The bot operator is no longer editing. The only acceptable outcome is correcting errors. I have repeatedly pointed out errors on coordinates on Wikidata here in Project Chat. What kind of database allows systemic errors to persist without an investigation? Abductive (talk) 06:03, 27 October 2018 (UTC)


Have I done Q5608#P3744 correctly? (Should the conflicts-with-P31-Q5 constraint be removed from number of subscribers (P3744)? Is there a better property than online service (P2361) to indicate that it's for Twitter?) In general, is there a better way of showing this information / should this be removed and instead recorded on Commons as tabular data, as suggested in #Some suggestions about property "YouTube channel ID"? Jc86035 (talk) 08:00, 27 October 2018 (UTC)

It's much more common to add number of subscribers (P3744) as a qualifier to Twitter username (P2002) instead, as with Q192912#P2002 --Oravrattas (talk) 09:16, 27 October 2018 (UTC)
@Oravrattas: I'd thought a lot of those were added relatively recently. I know that's much more common – I changed it from that as a (sort of?) test, because otherwise the old value has to be deleted every time the data is updated. Jc86035 (talk) 11:43, 27 October 2018 (UTC)
Ah, sorry, I wasn't aware of that context. In theory I guess you could continue to add new differently-qualified Twitter username (P2002) statements each time the value changes (and mark the current one as preferred), rather than deleting the old ones, but I suspect that if you're wanting to keep a constantly changing history of things like this, then the Tabular Data approach might indeed be a better route. --Oravrattas (talk) 11:58, 27 October 2018 (UTC)

Link "other Websites"

Moin Moin, I'm currently unable to insert or delete a link in "other websites" in every object. Problem known or have I skipped something? Regards --Crazy1880 (talk) 10:18, 27 October 2018 (UTC)

I've been wondering the same. — Luchesar • T/C 10:31, 27 October 2018 (UTC)
The developing team has been notified. --MB-one (talk) 10:34, 27 October 2018 (UTC)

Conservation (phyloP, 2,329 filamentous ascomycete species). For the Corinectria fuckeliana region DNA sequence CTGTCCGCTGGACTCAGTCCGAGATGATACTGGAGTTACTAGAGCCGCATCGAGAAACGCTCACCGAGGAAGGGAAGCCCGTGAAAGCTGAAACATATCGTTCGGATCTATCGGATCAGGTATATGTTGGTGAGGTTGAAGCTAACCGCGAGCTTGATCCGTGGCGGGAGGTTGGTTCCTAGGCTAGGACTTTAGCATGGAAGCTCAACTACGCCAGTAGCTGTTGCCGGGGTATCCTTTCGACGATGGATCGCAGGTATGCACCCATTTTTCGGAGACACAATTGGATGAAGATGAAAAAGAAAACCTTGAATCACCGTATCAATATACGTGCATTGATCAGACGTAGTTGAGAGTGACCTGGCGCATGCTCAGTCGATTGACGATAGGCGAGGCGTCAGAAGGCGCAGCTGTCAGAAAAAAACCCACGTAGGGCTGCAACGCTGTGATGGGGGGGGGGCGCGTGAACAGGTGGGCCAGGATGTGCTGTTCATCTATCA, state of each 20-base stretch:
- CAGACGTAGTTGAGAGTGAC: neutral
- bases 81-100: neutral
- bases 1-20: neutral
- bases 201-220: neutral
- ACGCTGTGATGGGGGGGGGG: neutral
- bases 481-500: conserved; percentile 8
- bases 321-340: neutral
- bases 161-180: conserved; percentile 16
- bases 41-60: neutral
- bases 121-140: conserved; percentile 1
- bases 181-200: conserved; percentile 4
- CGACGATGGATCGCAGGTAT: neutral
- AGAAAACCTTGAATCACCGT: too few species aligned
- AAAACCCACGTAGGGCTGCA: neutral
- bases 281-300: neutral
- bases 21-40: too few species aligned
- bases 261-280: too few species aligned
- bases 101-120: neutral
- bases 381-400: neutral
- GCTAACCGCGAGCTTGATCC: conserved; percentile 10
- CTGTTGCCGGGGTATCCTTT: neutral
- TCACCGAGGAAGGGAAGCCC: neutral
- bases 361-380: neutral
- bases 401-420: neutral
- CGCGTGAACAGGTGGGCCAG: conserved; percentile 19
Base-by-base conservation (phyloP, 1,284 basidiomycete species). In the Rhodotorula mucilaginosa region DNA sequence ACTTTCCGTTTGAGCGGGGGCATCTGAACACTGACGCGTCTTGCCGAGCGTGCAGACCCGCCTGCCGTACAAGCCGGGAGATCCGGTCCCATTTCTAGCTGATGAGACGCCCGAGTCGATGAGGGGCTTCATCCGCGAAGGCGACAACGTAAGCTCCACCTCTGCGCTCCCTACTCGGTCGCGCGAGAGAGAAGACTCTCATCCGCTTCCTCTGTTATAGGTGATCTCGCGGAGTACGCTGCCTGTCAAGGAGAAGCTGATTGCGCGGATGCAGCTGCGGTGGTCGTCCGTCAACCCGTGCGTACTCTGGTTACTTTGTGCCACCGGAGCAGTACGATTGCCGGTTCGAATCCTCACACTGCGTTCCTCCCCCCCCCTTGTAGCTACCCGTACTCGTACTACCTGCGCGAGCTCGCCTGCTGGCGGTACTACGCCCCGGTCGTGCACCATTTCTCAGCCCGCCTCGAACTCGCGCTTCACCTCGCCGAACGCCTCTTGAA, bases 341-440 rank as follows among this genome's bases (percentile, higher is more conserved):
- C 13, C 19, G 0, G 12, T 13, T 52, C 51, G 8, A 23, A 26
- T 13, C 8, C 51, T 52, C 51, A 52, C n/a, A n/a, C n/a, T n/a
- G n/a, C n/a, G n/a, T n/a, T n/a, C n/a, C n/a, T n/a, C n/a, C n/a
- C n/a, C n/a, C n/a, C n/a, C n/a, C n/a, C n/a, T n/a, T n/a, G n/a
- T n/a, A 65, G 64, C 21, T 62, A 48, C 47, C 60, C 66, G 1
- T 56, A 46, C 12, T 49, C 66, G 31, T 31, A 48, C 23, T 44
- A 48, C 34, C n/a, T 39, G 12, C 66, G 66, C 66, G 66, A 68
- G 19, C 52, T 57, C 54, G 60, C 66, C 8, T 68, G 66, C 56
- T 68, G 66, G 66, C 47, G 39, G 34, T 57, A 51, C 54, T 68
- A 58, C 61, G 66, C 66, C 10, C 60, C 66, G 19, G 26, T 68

This should be fixed now. Sorry. --Lydia Pintscher (WMDE) (talk) 16:28, 27 October 2018 (UTC)

Commons link to Geddy Lee

Hi, why I cannot add Commons:Category:Geddy Lee to Geddy Lee under "other sites"? When I click the "add" button, I dont get the "wiki" box like normaly. Thx. --JuTa (talk) 14:44, 27 October 2018 (UTC)

Temporary problem, see 2 topic before... --ValterVB (talk) 14:53, 27 October 2018 (UTC)
I'm not sure why the category won't add, but it looks like ValterVB has an answer on that.
However, since there is a gallery on Commons, that is what should take the sitelink. (And did, until you removed it).
If you want to sitelink a Commons category as well (eg to make an infobox work), create an item for the category here, and connect it to the main item with a category's main topic (P301) / topic's main category (P910) reciprocal pair. Jheald (talk) 14:57, 27 October 2018 (UTC)
I tried to undo my change - see here, without any effect. I solved the problem on commons by adding the qid= value to the wikidata infobox at Commons:Category:Geddy Lee. --JuTa (talk) 15:02, 27 October 2018 (UTC)
This should be fixed now. Sorry for the trouble. --Lydia Pintscher (WMDE) (talk) 16:27, 27 October 2018 (UTC)

Commons => WD

Isn't possible anymore to link Commons categories to WD elements ? OT38 (talk) 15:42, 27 October 2018 (UTC)

We're working on fixing that right now. Sorry for the trouble. The ticket for it is phabricator:208124. --Lydia Pintscher (WMDE) (talk) 16:13, 27 October 2018 (UTC)
This should be fixed again now. --Lydia Pintscher (WMDE) (talk) 16:27, 27 October 2018 (UTC)
The icon with the link to Commons at the center of the left of the welcome page of the french WP has disappeared. Do you have any news ? OT38 (talk) 17:40, 27 October 2018 (UTC)

Suggestion/proposal for future development: partial protection, protecting labels

It would be useful protecting (somehow) labels, for example, of items being instance of given name (Q202444) or family name (Q101352) (or subclasses of these), at least the labels already included in an item. They do not need much actualization. Commons is now using our labels (the English one in particular) to categorize per name their biographical categories.

This protection would avoid this yet-to-be-created category being filled with every guy named Ali after edits such as this vandalism. strakhov (talk) 14:04, 27 October 2018 (UTC)

Classification of songs / compositions